– Stress – Managing stress through relaxation techniques may help reduce hot flash symptoms.

– Spicy foods – Spicy foods may trigger hot flashes in some women by boosting body heat.

– Alcohol – Alcohol consumption can worsen hot flashes. Limiting alcohol may help.

– Caffeine – High caffeine intake has been linked to more severe hot flashes. Reducing caffeine consumption may help alleviate symptoms.

– Smoking – Smoking appears to worsen hot flash severity. Quitting smoking could minimize symptoms.

Making lifestyle changes to avoid trigger factors may help reduce hot flashes. Keeping a symptom diary can help identify personal hot flash triggers.

Previous early menopause

Women who went through menopause at an early age (before age 45) tend to have more persistent and severe hot flashes. The earlier estrogen levels decline, the more dramatic the hormone fluctuations. Early menopause predicts longer-lasting hot flash symptoms.

How do hot flashes feel?

Hot flashes can vary in frequency and severity, but commonly have the following characteristics:

– Sudden onset of intense heat spreading through the upper body and face

– Flushing and redness of the skin

– Profuse sweating after the heat sensation passes

– Rapid heart rate

– Anxiety or sense of panic

– Cold chills as the hot flash subsides

Hot flashes often last from 30 seconds up to several minutes. Some women only have occasional, mild hot flashes. For others, hot flashes can occur multiple times a day and be quite severe.

Night sweats – hot flashes occurring at night – can also disrupt sleep by causing intense sweating and waking up. Getting adequate rest is important for managing hot flashes, so night sweats can exacerbate symptoms.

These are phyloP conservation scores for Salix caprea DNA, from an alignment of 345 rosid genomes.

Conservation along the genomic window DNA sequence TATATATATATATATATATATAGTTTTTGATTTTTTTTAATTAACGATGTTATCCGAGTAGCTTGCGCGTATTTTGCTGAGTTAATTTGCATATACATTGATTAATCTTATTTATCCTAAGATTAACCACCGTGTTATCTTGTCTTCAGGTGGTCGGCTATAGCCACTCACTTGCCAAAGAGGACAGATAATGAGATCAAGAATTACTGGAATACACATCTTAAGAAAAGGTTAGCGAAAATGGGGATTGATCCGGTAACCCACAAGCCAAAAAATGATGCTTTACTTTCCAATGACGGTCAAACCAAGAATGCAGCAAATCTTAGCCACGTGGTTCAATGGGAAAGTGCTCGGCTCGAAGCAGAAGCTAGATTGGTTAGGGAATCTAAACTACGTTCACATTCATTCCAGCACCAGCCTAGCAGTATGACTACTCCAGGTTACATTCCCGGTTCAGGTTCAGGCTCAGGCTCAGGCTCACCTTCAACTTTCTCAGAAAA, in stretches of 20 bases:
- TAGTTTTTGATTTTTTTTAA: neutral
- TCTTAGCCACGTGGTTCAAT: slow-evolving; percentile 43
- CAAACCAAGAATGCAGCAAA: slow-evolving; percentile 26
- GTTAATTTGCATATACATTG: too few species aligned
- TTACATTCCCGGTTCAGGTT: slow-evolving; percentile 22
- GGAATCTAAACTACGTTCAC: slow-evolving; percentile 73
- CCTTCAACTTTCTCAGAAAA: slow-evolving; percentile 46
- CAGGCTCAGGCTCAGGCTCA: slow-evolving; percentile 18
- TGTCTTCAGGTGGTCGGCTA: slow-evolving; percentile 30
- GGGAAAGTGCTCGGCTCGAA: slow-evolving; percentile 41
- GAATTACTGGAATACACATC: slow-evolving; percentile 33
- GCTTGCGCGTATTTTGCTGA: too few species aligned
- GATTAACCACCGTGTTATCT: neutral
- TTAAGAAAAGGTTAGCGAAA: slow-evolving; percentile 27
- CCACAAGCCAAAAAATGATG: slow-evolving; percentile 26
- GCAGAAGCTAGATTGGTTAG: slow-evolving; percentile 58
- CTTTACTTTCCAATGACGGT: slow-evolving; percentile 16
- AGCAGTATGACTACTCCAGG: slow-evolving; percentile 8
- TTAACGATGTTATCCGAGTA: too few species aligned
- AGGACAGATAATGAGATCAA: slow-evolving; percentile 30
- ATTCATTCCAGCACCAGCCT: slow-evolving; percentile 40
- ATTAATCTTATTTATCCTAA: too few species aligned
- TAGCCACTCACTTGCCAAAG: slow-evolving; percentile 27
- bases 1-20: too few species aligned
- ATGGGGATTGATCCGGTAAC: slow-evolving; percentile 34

The unpredictability of hot flashes can take a toll. Women may dread the next sudden, uncomfortable heat wave. Learning to identify personal hot flash triggers can provide a sense of control.

Treatments for hot flashes

There are several medical treatments that may help relieve hot flashes:

Hormone therapy

Estrogen or progesterone therapy can help stabilize hormones and reduce hot flashes. However, hormone therapy is not appropriate for all women due to risks like blood clots, stroke, and cancer. Lower dose vaginal estrogen is an option with less systemic effects.


Certain antidepressants like SSRIs and SNRIs may decrease hot flash frequency by 45-60%. These include drugs like paroxetine (Paxil), fluoxetine (Prozac), and venlafaxine (Effexor).


The anti-seizure drug gabapentin can reduce hot flash severity by regulating temperature regulation in the hypothalamus. Dizziness and drowsiness are potential side effects.


Clonidine is a blood pressure medication that may decrease hot flash frequency by around 20-50% by impacting norepinephrine levels involved in thermoregulation. Side effects may include dry mouth, drowsiness, dizziness and constipation.